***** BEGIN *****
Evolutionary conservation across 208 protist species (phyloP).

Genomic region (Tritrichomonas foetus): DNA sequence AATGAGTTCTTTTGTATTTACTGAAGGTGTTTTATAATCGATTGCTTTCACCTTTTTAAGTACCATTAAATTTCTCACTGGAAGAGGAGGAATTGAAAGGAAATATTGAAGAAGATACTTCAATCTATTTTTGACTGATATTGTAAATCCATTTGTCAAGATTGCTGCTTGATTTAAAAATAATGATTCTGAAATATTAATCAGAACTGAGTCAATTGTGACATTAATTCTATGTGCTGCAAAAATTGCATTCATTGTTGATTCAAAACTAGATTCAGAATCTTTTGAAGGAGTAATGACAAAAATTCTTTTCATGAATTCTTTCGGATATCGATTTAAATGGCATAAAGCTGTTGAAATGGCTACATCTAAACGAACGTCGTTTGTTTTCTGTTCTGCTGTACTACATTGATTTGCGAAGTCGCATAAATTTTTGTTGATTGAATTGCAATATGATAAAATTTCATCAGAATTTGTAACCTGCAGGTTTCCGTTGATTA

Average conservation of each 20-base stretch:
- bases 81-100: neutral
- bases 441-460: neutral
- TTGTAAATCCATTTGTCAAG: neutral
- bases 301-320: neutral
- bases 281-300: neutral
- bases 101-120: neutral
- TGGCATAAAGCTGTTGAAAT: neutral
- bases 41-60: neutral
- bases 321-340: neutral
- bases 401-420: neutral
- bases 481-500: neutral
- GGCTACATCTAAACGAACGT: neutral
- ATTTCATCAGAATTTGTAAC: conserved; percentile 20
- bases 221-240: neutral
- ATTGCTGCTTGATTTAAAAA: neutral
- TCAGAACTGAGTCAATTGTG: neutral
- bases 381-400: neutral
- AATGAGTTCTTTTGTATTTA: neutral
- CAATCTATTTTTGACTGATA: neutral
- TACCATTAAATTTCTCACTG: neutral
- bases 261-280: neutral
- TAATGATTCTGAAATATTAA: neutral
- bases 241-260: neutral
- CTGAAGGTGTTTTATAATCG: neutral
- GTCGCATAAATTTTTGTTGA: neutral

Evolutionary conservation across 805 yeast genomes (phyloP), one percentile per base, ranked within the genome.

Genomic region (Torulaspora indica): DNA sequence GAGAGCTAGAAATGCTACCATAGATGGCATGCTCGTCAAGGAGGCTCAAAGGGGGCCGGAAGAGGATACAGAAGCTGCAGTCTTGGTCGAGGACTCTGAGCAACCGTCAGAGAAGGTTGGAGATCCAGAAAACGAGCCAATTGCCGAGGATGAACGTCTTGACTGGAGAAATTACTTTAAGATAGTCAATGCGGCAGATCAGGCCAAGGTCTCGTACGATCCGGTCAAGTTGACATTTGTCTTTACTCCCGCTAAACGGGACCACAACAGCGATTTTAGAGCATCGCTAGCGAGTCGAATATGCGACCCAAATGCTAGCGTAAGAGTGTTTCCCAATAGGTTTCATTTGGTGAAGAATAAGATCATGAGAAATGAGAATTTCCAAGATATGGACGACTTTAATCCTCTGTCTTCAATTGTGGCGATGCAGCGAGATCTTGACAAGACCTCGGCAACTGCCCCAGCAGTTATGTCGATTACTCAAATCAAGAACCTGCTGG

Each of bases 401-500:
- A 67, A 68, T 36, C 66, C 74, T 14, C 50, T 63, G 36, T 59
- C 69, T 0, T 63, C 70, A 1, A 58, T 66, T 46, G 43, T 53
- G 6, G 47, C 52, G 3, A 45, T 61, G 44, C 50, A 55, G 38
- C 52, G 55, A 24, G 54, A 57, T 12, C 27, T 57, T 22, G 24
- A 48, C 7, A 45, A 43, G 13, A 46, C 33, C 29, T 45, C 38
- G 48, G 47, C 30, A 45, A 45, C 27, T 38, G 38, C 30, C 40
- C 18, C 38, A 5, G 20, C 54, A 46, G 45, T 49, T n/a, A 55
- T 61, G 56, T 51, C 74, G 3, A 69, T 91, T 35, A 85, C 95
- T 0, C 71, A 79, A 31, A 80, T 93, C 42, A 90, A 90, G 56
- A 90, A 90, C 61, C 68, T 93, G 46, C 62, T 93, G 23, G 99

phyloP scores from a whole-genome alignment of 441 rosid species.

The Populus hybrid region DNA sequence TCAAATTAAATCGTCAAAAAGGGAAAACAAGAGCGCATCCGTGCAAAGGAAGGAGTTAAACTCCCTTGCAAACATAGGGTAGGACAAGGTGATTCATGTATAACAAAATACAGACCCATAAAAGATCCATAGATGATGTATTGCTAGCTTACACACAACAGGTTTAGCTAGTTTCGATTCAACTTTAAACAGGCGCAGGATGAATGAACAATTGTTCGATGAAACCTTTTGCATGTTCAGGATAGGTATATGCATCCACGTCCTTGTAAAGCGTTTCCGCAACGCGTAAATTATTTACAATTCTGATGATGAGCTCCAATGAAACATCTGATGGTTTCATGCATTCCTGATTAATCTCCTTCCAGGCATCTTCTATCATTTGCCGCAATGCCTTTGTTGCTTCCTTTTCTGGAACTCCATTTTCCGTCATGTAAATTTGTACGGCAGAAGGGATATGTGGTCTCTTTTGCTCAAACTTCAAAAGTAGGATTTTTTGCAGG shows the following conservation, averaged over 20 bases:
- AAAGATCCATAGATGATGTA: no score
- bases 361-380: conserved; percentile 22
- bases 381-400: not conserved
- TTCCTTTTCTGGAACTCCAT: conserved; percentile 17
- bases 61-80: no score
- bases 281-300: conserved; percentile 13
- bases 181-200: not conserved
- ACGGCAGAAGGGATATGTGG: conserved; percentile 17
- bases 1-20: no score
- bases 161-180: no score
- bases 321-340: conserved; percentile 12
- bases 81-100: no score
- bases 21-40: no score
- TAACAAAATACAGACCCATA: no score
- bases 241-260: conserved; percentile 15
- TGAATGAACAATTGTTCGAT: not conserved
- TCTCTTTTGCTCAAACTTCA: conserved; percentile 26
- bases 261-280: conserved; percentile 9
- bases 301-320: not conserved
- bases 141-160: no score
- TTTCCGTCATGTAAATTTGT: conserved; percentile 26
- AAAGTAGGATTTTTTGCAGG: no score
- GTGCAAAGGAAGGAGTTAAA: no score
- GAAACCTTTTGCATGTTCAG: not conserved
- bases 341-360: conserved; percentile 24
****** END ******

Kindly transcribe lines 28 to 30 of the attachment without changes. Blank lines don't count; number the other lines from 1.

- GTCGCATAAATTTTTGTTGA: neutral

Evolutionary conservation across 805 yeast genomes (phyloP), one percentile per base, ranked within the genome.

Genomic region (Torulaspora indica): DNA sequence GAGAGCTAGAAATGCTACCATAGATGGCATGCTCGTCAAGGAGGCTCAAAGGGGGCCGGAAGAGGATACAGAAGCTGCAGTCTTGGTCGAGGACTCTGAGCAACCGTCAGAGAAGGTTGGAGATCCAGAAAACGAGCCAATTGCCGAGGATGAACGTCTTGACTGGAGAAATTACTTTAAGATAGTCAATGCGGCAGATCAGGCCAAGGTCTCGTACGATCCGGTCAAGTTGACATTTGTCTTTACTCCCGCTAAACGGGACCACAACAGCGATTTTAGAGCATCGCTAGCGAGTCGAATATGCGACCCAAATGCTAGCGTAAGAGTGTTTCCCAATAGGTTTCATTTGGTGAAGAATAAGATCATGAGAAATGAGAATTTCCAAGATATGGACGACTTTAATCCTCTGTCTTCAATTGTGGCGATGCAGCGAGATCTTGACAAGACCTCGGCAACTGCCCCAGCAGTTATGTCGATTACTCAAATCAAGAACCTGCTGG